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  1. Truculent Sheep is offline

    KEIN HAAR APPROVED!

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    Posted On:
    6/18/2011 8:15pm


     Style: BJJ

    --
    Hell yeah! Hell no!
    Firstly, the arm guards are made by Leon Paul.

    @ Judoka_Uk

    I'd say eye contact is pretty universal in any working martial arts system. Also, Saviolo's approach requires keeping a constant eye on the other man's hand and foot movements, so letting your guard down is, by definition, frowned upon.
  2. DdlR is offline
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    Posted On:
    6/18/2011 8:34pm

    supporting member
     Style: Bartitsu

    --
    Hell yeah! Hell no!
    Quote Originally Posted by Truculent Sheep View Post
    Firstly, the arm guards are made by Leon Paul.
    http://www.leonpaul.com/acatalog/Qui...es_Sleeve.html

    Are they off-white versions of these?
  3. Dak is offline

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    Posted On:
    6/18/2011 8:51pm


     Style: Boxing

    --
    Hell yeah! Hell no!
    Quote Originally Posted by DdlR View Post
    Similar intention and basic design, but the arm guards in the video clip look much thicker and they're covered with a quilted material. Maybe standard epee arm protectors customized for training with heavier weapons?
    I suppose. I'm sure the quilted variety is equally as attainable. My coach has a thick black quilted one he uses for drills.

    edit: found the quilted sleeve on fencing.net
    http://shop.fencing.net/product_p/afg-71024.htm

    doubledit: the leon paul one looks much nicer.
  4. Truculent Sheep is offline

    KEIN HAAR APPROVED!

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    Posted On:
    6/19/2011 4:40am


     Style: BJJ

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    Hell yeah! Hell no!
    Quote Originally Posted by DdlR View Post
    Are they off-white versions of these?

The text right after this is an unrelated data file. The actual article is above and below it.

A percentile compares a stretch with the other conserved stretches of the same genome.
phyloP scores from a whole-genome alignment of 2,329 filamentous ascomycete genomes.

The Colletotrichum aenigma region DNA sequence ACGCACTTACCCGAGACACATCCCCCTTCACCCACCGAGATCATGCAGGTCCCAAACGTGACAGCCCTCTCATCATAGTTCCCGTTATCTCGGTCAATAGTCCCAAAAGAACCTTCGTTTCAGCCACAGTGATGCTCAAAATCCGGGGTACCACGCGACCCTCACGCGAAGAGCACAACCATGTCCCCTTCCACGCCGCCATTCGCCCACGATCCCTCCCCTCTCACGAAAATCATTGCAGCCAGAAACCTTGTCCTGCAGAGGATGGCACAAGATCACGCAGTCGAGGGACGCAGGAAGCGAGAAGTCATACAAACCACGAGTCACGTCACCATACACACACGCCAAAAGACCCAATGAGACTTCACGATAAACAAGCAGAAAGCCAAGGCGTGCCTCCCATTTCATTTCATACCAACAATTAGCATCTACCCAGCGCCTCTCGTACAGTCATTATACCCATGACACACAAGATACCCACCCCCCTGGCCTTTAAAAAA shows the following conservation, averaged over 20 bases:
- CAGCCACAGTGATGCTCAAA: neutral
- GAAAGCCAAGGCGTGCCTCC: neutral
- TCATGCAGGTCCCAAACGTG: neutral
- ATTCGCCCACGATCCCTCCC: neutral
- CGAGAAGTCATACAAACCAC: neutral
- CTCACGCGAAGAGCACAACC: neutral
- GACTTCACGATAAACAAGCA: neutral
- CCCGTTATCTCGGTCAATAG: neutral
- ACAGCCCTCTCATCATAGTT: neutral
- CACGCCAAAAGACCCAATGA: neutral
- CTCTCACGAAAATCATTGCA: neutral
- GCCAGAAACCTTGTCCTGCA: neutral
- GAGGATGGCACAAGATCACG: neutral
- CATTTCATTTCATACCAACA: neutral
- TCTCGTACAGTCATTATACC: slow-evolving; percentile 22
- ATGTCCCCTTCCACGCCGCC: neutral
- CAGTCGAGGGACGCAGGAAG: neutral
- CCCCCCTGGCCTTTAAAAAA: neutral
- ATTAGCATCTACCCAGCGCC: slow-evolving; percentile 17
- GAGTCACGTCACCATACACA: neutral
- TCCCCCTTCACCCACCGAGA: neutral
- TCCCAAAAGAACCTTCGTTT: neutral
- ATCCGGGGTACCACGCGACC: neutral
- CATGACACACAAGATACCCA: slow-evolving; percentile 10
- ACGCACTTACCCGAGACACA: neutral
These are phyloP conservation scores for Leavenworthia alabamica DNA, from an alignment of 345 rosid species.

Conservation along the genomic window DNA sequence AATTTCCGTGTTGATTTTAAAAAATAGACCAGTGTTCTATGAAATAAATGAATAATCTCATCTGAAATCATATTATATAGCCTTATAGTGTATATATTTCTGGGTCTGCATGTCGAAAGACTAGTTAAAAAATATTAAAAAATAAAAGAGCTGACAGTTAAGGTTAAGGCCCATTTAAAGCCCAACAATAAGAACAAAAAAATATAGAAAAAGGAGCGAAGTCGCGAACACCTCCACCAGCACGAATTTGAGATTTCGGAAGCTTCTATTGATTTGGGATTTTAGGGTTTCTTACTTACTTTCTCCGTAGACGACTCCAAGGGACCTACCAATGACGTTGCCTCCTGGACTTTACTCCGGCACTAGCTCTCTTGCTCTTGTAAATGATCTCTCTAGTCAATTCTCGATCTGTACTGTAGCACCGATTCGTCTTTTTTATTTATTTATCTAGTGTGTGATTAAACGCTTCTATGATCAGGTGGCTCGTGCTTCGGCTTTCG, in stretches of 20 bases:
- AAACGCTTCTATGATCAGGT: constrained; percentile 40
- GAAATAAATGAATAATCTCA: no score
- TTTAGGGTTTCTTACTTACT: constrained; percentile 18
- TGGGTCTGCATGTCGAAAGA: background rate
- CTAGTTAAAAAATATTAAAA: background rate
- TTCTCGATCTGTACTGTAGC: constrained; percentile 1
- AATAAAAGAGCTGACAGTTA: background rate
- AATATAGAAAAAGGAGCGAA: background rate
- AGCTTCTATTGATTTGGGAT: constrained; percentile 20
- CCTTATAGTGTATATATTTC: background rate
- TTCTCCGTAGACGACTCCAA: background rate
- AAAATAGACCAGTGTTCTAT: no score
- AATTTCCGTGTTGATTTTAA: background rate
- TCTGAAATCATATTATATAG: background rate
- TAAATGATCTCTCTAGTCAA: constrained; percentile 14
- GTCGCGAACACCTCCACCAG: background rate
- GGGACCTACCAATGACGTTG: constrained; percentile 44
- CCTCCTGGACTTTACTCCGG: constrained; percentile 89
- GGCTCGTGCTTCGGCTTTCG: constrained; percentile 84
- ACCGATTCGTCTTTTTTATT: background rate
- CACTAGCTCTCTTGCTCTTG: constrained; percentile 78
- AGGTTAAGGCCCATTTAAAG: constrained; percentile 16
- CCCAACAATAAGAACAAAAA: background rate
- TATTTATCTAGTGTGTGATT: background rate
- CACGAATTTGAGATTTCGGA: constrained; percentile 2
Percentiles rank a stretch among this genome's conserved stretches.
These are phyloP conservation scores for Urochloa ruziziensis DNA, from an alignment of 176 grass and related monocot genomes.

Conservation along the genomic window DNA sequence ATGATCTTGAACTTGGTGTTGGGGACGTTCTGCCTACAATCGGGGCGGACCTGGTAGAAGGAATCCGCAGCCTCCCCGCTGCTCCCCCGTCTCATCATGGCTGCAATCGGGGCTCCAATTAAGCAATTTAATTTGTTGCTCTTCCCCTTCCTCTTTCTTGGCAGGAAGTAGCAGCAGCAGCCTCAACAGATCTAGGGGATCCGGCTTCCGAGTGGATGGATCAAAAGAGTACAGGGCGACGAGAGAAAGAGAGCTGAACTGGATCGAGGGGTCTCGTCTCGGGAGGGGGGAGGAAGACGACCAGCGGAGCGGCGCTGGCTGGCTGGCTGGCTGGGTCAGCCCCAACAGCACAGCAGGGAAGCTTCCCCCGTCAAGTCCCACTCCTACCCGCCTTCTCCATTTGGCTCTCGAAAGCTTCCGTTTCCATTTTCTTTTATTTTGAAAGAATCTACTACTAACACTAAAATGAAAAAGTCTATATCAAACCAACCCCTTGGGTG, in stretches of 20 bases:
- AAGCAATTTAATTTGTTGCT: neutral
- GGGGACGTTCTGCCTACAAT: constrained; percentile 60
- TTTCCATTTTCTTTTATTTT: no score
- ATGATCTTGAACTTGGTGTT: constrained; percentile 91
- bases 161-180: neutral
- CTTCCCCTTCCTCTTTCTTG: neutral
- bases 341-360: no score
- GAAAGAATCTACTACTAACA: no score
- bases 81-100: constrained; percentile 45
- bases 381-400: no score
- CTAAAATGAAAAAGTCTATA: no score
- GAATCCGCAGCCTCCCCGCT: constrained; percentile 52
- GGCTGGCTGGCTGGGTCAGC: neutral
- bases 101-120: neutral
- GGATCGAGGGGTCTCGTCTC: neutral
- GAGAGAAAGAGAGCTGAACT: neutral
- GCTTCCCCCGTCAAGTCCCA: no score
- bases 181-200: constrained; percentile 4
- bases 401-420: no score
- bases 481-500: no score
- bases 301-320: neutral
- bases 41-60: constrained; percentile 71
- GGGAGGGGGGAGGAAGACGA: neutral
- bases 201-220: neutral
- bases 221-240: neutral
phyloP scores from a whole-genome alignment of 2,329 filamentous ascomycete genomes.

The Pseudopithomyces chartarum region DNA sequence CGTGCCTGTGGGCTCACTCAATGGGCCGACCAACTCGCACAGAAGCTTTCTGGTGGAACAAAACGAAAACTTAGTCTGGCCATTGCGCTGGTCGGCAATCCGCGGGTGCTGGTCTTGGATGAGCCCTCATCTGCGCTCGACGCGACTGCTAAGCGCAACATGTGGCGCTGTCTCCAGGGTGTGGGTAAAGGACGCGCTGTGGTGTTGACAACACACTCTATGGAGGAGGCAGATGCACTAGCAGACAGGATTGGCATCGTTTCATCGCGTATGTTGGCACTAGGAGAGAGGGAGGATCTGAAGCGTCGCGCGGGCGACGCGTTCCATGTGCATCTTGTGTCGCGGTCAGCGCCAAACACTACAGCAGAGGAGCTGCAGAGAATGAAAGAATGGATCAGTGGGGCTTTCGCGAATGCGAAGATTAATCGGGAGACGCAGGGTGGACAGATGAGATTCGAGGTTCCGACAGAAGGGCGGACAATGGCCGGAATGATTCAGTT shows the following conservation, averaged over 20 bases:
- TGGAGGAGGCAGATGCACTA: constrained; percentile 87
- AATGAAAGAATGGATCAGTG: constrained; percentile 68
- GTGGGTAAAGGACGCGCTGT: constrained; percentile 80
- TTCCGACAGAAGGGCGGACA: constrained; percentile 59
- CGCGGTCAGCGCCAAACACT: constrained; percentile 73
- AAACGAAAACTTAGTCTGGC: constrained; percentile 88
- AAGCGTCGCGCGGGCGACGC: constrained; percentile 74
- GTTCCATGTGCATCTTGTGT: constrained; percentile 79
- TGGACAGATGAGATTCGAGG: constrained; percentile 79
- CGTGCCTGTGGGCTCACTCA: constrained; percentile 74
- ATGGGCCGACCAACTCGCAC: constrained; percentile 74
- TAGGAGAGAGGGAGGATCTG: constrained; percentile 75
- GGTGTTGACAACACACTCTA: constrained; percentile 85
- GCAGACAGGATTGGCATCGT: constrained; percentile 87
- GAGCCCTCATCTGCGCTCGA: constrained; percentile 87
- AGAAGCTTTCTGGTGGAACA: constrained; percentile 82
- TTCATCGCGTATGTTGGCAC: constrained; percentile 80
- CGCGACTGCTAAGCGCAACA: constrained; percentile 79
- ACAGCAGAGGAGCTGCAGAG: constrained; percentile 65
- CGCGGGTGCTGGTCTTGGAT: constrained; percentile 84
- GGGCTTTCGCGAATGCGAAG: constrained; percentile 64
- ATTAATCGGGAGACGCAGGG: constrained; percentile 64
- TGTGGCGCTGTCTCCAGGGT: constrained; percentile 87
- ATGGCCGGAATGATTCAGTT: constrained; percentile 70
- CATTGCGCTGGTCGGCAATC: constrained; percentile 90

Yes, they are. Sadly, they also cost a veritable bomb - and a lot of WMA outfits insist on Leon Paul.
  5. Mordschlag is offline

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    Posted On:
    6/19/2011 12:33pm


     Style: ARMA, Antagonistics

    --
    Hell yeah! Hell no!
    Got two questions for you Truculent Sheep.

    I. What led to the development of this unarmed method? Did you see a present need to develop an apparently idiosyncratic unarmed system? Understand that I'm not saying this in any negative way, rather just out of curiosity. I say this because it seems like you've made a sort of fencing-with-the-hands, rather than any kind of historical wrestling usually used for unarmed fighting.

    II. Why bother at all with those arm guards? They seem unnecessary, bulky, and expensive. So what made you want to go with them?

    Props for the walking stick stuff. I love seeing people apply fencing methods to sticks.
  6. Truculent Sheep is offline

    KEIN HAAR APPROVED!

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    Posted On:
    6/19/2011 2:39pm


     Style: BJJ

    --
    Hell yeah! Hell no!
    Quote Originally Posted by Mordschlag View Post
    Got two questions for you Truculent Sheep.

    I. What led to the development of this unarmed method? Did you see a present need to develop an apparently idiosyncratic unarmed system? Understand that I'm not saying this in any negative way, rather just out of curiosity. I say this because it seems like you've made a sort of fencing-with-the-hands, rather than any kind of historical wrestling usually used for unarmed fighting.
    I think there's a recurring theme in renaissance/early modern Italian fighting techniques of the same basic principles applying to all kinds of melee combat, from unarmed to polearms. Fiore dei Liberi's works are another example of this.

    Also, it makes sense to start with unarmed and then gradually work your way up through the arsenal once you've learned how to drill or semi-spar in the least damaging way possible. That might be a more modern approach, though I'd speculate that the original masters may have done it that way too (or with a similar gradual incrementation of intensity in any case).

    Quote Originally Posted by Mordschlag View Post
    II. Why bother at all with those arm guards? They seem unnecessary, bulky, and expensive. So what made you want to go with them?
    If you notice in the video, they're sparring with blunted metal weapons that do hurt a fair bit if you're hit by one. They're also wearing heavy fencing coach vests for that reason. The more full-on 'plays' also require fencing masks.

    As an aside, I will need at least a year's training before I can even get to that point, should I wish to continue.

    Quote Originally Posted by Mordschlag View Post
    Props for the walking stick stuff. I love seeing people apply fencing methods to sticks.
    Yes, that's quite a practical application - if only carrying a stick or cane hadn't gone out of fashion. The chav-battering applications would be many and varied!